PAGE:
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No means for young kids in private-hire cars

Private-hire-car-services

NewsOpinions

Grab or Uber drivers will not allow you to ride if you are travelling with a young child.

Private-hire cars such as Grab and Uber have been a popular form of transport for locals since it hit Singapore, with Uber drivers reportedly earning an average of $26.08 an hour.

However, many were outraged when news broke that private-hire cars are not allowed to carry children standing below 1.35m.

What's going on?

To the dismay of many Grab and Uber users, the Road Traffic Act makes it illegal for private-hire cars to carry passengers under 1.35m without a booster seat or a child restraint.

Taxis, which are considered public service vehicles, are exempted from this rule. Grab and Uber cars are hired under a contract.

Grab-car-private-hire-car
FAMILIES WITH YOUNG CHILDREN HAVE LESS TRANSPORT OPTIONS WITH THE LAW IN PLACE.
PHOTO CREDIT: GRAB

For allowing passengers with young children to ride in private-hire cars, drivers can face a $120 composition fine and three demerit points. This forces some drivers to refuse customers.

Although Grab has a 'GrabFamily' option, equipped with booster seats for passengers with young children for an additional cost of $2, many Singaporean private-car users seem to disagree with the law.

Screenshot-from-facebook
IF TAXIS DO NOT REQUIRE BOOSTER SEATS, NEITHER SHOULD PRIVATE-HIRE CARS.
PHOTO CREDIT: SCREENSHOT FROM FACEBOOK

29-year-old administrative assistant, Mastura Ali Mohamed, felt the law is unnecessary.

The mother of one said: "Why should hired vehicles be required to provide child seats when it's okay for taxis to drive kids without one? My 4-year-old is at the backseat with me, he's not alone and he's safe. If I am the one driving the car without anyone else, then that's a different story."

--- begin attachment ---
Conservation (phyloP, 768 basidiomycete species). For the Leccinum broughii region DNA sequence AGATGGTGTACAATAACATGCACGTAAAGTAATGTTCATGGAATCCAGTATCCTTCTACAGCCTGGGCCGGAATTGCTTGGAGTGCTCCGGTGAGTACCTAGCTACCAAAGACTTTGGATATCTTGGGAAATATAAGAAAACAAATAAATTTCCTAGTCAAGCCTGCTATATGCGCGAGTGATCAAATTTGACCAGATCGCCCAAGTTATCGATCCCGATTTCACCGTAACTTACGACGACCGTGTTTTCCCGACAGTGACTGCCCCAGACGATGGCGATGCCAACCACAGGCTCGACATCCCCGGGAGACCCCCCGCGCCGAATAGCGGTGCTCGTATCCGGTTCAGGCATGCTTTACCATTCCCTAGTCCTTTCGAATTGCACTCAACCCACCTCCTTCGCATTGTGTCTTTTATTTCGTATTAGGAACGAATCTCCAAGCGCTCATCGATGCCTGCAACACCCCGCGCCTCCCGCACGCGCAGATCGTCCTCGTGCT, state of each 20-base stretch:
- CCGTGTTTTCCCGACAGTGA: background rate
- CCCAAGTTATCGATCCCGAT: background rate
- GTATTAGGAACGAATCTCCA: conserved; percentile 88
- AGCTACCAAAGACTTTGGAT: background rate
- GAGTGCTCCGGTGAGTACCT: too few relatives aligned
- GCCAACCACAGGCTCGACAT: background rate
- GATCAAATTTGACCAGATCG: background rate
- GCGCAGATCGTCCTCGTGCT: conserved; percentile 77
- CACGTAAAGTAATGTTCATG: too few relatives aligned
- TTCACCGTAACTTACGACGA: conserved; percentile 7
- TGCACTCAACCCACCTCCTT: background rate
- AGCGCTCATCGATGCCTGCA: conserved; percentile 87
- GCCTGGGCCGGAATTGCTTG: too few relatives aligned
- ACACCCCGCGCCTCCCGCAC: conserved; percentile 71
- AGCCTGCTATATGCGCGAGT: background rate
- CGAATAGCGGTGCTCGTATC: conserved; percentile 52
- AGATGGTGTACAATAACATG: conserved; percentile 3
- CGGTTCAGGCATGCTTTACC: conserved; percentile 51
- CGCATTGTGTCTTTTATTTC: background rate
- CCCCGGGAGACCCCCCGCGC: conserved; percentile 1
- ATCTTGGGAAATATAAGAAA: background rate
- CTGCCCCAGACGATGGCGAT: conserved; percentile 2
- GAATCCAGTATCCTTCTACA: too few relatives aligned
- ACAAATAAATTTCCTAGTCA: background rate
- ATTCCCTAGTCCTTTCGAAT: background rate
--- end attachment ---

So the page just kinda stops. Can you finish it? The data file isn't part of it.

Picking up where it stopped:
Many netizens do not think safety is the concern, especially when taxis are not required to provide booster seats themselves.

Screenshot-from-facebook
TAXIS BEING ABLE TO DRIVE PASSENGERS WITH CHILDREN CONTRADICTS SAFETY CONCERNS.
PHOTO CREDIT: SCREENSHOT FROM FACEBOOK

Josie Ng, who has a 2-year-old niece, thought the law is unfair. 

The 21-year-old undergraduate said: "What's the difference between an Uber or a Taxi? Both of them are cars. I can bring a child and have a pleasant journey in a taxi, I won't suddenly be incapable in a private car."

Some, however, understand the need for booster seats as it concerns a child's safety.

Polytechnic student Louise Acosta felt that every car with young passengers should have a booster seat.

The 20-year-old said: "I hope they extend this law to taxis and every other vehicle on the road as well. There have been crazy incidences on the road recently, like people driving against traffic. Anything can happen. We should do everything to make children's safety our top priority."

Screenshot-from-facebook
THE LAW SHOULD NOT DISCRIMINATE BETWEEN PRIVATE OR PUBLIC VEHICLES.
PHOTO CREDIT: SCREENSHOT FROM FACEBOOK

26-year-old Gweneth Tan felt the law is reasonable and should be respected by private-hire car users.

The retail store manager said: "It's there for a reason. If you're with a child, simple. Take a taxi. You can book taxis on Grab or Uber apps too. At least you won't be kicked out of a car by a driver. I’m sure they would rather reject passengers than risk losing their license and paying a fine."

What's your take?

1. Is the law restricting private-hire cars from picking up passengers with young children reasonable? Why?

Log in as a Youth.SG member and leave a comment! Submit the best response by Mar 27 and win a $10 Coffee Bean voucher!

BANNER PHOTO CREDIT: UBER
TEASER PHOTO CREDIT: YOUTH.SG/AZRA RAUFF

Tags: News Opinions